This study provided the first assessment of the association between microalbuminuria and LV geometric patterns, and systolic and diastolic LV function in a sample of Iranian patients with essential hypertension without apparent renal failure. The first important finding was that the prevalence of microalbuminuria in patients with primary hypertension was 5.6 %. This proportion is lower than previously reported results; however, the study was conducted when the majority of patients were receiving antihypertensive drug treatment, therefore the results were even more difficult to interpret. In the study by Jalal et al., the prevalence of microalbuminuria in patients with hypertension was found to be 37.5 %.14 In another large clinical trial that involved patients with mild and moderate essential hypertension, a 6.1 % prevalence of microalbuminuria was reported.15 Agewall et al. also reported a prevalence of microalbuminuria of around 23 % in a population of patients with hypertension who were selected as being at high risk for cardiovascular disease.16
Variations in the prevalence of microalbuminuria between 10 % and 40 %17–21 reported in other studies are likely due to differences in the selection criteria, the techniques used for the detection of microalbuminuria, and in some cases, to the small number of patients studied.22 These variations may also be due to differences in age, race, severity of hypertension, and coexistent renal disease in these study populations. In our study, no relationship was found between the indices of LV systolic function and microalbuminuria. This result is similar to the findings of Pontremoli et al., who found no relationship between microalbuminuria and LV relative wall thickness.23 However, this differs slightly from the findings of Wachtell et al., who revealed that microalbuminuria was approximately two- to threefold higher in patients with hypertension with eccentric or concentric LVH, and minimally elevated in the group with concentric LV remodeling compared with patients with normal LV geometry.3 Our study suggested that neither LVH nor concentric LV geometry were associated with high UACR. In addition, our study did not support the efficacy of UACR measurement to stratify risk of LV systolic or diastolic dysfunction in patients with essential hypertension.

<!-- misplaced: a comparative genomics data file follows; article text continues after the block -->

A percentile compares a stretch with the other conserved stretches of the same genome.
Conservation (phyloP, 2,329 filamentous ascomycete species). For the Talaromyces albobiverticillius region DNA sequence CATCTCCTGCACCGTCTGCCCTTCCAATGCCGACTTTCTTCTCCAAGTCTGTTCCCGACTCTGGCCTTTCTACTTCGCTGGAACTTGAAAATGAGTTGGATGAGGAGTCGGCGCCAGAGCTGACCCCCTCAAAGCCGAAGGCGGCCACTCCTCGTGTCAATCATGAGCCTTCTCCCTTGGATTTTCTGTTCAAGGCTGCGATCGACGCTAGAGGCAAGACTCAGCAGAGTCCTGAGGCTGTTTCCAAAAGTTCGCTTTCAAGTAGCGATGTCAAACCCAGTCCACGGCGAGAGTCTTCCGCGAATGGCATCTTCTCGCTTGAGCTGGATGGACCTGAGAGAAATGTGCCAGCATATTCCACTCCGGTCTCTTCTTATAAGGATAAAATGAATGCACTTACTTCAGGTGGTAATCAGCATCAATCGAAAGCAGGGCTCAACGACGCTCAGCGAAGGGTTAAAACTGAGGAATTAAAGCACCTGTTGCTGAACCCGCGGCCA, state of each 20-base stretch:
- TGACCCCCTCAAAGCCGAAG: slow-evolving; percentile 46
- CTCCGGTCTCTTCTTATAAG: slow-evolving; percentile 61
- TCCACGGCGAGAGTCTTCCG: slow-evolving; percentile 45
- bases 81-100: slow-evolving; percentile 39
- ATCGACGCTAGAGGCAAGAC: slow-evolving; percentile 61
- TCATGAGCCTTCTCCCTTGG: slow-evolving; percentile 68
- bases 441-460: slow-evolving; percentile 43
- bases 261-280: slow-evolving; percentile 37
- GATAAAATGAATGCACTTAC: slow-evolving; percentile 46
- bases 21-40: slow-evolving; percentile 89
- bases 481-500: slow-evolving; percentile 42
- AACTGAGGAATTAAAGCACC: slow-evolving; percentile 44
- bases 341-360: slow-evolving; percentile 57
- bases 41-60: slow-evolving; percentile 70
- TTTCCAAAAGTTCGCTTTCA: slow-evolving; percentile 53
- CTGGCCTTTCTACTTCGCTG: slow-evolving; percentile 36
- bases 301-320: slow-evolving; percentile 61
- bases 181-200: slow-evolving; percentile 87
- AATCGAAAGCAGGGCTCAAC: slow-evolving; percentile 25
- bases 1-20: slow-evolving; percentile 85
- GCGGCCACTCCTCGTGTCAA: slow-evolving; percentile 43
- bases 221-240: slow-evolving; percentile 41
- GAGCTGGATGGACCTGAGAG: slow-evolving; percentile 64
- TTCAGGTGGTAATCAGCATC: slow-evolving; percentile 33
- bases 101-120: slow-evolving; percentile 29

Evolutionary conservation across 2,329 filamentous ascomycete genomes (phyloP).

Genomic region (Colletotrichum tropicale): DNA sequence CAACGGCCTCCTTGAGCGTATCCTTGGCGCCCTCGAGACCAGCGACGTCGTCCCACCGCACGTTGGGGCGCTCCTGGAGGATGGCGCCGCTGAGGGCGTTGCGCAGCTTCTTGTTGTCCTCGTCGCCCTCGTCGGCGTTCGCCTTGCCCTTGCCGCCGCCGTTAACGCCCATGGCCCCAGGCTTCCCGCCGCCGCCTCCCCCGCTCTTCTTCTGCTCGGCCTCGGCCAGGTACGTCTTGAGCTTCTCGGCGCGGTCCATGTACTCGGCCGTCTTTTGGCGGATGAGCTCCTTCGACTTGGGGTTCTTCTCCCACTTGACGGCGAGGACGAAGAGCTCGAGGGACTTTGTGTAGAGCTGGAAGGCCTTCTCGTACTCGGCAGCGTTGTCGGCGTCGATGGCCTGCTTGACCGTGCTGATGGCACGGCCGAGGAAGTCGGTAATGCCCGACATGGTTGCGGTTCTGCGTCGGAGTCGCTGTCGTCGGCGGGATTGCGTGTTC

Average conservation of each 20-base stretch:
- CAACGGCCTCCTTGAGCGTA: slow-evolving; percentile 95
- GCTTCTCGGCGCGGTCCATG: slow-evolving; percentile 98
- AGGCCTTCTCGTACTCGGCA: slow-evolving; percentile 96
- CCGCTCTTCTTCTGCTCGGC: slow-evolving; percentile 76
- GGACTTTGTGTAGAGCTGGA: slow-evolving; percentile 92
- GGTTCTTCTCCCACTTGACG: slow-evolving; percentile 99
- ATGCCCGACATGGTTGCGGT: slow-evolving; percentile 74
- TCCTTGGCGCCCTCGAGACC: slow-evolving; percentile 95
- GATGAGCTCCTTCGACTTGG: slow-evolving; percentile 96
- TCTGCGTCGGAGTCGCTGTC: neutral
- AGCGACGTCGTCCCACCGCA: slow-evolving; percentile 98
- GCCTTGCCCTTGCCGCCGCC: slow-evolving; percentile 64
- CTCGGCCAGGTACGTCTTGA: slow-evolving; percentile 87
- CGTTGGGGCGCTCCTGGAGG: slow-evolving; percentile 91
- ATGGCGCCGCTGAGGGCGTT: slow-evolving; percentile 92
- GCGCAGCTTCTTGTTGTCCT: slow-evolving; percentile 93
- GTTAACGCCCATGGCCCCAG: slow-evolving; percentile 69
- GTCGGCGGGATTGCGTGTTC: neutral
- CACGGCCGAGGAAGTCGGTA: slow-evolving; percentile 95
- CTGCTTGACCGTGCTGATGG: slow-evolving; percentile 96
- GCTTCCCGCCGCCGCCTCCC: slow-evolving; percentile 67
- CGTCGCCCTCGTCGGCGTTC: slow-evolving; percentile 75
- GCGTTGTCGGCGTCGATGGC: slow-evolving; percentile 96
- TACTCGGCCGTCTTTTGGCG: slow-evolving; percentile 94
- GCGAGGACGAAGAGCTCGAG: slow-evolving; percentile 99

Although a weak association was found between microalbuminuria and the E/A ratio index as a LV diastolic filling marker, this association was not multivariately proved when adjusted for gender and age. In fact, based on measuring the partial low sensitivity and specificity of the UACR parameter for predicting LVH, it seems that the presence of microalbuminuria in patients with essential hypertension could not discriminate LVH and normal LV geometry in our population. However, further studies with larger sample sizes are strongly recommended.